Analysts lowered estimates Tuesday for Brazil’s soybeans and corn crop, along with the country’s grain agency, Conab, thanks to a punishing drought that is parching crops in central Brazil.
South American grain analyst Michael Cordonnier, of Soybean and Corn Advisor, lowered estimates for soybeans to 97 million tons, and to 76 million tons for corn, cautioning that they could still fall further. The analyst said he had a “slightly lower bias” toward the soybeans and a ”lower bias” on the corn. The latest lowered estimate is close to what Cordonnier called a worst-case scenario in late April, when he said corn could fall to 75 million tons, instead of the projected 79 million tons.
“The safrinha corn crop is shrinking on a daily basis due to hot and dry weather in central Brazil and the market is worried that it will not be big enough to drive down domestic corn prices in Brazil by a significant amount.” Cordonnier explained in his newsletter.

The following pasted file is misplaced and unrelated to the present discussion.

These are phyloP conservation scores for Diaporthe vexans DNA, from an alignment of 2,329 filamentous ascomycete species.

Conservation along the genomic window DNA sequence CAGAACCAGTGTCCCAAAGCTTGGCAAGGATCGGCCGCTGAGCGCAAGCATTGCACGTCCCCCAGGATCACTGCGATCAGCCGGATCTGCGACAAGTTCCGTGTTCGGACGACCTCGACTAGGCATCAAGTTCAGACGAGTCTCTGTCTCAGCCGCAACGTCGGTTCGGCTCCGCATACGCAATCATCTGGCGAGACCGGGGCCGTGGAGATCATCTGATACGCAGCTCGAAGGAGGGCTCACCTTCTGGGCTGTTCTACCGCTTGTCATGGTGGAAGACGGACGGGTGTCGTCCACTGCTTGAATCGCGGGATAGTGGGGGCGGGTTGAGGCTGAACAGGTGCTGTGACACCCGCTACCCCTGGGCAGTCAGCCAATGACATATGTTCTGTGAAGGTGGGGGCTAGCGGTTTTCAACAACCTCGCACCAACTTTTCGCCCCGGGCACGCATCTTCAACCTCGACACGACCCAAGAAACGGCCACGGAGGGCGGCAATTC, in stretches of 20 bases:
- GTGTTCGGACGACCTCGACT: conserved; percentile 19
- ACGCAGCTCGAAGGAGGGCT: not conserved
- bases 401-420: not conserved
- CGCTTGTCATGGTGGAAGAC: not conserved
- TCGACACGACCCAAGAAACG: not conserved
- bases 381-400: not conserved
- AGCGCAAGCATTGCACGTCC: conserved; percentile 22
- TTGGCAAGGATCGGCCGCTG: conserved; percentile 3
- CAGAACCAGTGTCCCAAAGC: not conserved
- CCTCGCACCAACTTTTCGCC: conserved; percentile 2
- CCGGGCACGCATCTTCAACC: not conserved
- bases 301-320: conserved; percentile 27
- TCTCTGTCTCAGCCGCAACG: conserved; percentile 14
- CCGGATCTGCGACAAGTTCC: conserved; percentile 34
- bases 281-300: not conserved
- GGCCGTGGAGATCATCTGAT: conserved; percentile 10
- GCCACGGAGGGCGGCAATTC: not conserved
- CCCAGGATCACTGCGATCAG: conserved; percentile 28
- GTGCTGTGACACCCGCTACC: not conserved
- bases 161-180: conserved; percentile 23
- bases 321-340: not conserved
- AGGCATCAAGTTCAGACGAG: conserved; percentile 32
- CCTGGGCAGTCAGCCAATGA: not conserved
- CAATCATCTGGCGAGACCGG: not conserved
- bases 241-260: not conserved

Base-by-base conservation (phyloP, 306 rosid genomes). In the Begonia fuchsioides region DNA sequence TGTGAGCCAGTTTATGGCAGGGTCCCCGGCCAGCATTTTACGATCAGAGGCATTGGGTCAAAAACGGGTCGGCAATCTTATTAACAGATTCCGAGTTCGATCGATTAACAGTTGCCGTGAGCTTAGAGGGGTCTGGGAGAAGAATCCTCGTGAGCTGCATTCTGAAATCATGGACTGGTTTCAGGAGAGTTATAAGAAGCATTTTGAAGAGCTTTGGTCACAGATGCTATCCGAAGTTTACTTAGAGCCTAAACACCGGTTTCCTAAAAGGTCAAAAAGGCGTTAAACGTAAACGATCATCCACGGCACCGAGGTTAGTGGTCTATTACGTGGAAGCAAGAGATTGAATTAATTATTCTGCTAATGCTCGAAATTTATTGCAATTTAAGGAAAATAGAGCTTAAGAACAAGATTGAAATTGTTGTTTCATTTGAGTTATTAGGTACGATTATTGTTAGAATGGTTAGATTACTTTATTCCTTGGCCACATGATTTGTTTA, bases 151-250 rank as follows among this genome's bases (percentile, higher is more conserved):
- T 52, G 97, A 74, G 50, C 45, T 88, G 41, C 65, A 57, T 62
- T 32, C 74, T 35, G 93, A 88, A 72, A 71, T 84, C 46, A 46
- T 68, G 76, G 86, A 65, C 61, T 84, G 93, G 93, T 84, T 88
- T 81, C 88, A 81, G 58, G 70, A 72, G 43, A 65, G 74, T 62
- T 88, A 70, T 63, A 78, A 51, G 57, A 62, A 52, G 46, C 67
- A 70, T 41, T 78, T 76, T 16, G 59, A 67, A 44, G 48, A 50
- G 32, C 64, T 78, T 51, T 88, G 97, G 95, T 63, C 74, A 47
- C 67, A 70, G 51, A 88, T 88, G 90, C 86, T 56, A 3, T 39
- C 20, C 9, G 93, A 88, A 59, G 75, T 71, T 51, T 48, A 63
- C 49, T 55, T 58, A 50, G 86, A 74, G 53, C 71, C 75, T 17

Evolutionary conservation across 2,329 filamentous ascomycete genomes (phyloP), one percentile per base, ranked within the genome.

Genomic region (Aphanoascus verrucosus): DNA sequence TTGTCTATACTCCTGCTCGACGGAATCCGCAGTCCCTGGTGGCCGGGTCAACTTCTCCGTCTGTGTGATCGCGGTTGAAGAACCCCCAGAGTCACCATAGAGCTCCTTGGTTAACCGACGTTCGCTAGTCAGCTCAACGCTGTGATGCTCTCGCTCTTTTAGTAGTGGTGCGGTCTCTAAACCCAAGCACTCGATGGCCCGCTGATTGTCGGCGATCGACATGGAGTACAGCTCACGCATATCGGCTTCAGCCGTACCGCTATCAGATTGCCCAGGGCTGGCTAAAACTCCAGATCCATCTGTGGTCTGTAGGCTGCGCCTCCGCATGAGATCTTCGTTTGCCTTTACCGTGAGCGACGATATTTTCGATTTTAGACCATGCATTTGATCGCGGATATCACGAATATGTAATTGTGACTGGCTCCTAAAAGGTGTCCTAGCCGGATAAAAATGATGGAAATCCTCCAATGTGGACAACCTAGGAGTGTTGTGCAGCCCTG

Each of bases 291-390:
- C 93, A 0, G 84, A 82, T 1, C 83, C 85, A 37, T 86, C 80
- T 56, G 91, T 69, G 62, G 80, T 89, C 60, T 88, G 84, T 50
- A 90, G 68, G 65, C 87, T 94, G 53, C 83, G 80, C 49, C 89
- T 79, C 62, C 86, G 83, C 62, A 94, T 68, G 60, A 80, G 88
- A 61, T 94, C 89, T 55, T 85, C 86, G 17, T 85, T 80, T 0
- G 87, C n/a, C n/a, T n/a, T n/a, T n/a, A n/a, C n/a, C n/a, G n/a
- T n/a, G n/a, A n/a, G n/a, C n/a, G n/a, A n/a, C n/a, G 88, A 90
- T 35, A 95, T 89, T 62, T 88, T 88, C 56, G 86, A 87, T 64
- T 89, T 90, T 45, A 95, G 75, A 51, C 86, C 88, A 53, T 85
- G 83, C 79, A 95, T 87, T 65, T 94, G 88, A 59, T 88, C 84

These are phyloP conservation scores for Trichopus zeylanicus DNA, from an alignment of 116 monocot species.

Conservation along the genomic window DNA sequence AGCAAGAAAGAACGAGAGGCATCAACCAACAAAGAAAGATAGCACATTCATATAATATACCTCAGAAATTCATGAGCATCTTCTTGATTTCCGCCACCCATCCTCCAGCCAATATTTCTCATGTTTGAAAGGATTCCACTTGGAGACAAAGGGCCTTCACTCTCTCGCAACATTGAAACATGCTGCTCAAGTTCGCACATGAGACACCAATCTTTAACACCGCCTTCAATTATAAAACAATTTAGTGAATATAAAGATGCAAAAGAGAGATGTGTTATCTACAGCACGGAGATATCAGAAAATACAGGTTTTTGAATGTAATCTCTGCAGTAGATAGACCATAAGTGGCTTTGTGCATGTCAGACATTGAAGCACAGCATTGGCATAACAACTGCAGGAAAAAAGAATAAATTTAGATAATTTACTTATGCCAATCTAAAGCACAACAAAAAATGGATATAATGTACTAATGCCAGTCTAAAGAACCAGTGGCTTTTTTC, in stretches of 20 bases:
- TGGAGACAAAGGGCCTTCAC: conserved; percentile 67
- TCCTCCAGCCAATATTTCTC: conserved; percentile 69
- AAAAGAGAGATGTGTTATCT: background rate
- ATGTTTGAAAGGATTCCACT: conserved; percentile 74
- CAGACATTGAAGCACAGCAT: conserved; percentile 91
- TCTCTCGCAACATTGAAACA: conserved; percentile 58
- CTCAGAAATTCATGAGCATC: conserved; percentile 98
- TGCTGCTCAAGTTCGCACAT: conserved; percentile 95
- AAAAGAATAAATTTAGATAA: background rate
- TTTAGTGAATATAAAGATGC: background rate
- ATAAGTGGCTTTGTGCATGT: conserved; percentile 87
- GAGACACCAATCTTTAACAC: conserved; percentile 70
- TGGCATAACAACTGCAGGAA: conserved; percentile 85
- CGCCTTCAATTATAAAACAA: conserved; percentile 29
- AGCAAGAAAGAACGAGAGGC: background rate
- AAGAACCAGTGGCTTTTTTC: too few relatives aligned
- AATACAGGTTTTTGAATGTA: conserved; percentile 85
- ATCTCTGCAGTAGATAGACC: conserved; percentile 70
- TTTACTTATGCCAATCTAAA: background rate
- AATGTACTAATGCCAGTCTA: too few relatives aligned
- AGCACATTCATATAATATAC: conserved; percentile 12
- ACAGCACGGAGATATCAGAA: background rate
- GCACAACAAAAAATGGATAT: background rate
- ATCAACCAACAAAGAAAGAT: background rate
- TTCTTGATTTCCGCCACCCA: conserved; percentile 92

Meanwhile Conab lowered its soybean estimate by 2 million tons to 96.90 million, compared with last year’s crop of 96.22 million tons, and also lowered its estimate of safrinha corn by 4.2 million tons to 52.9 million tons in May.
“The problem for both the soybean and corn crops in Brazil is that the crops are shrinking at the same time that the exports are being front-loaded and running at a very fast pace,” Cordonnier said.
The soaring exports that have cut off supplies of corn for hog and poultry producers in southern Brazil “could open up (more) opportunities for U.S. corn exports later this year,” Cordonnier said.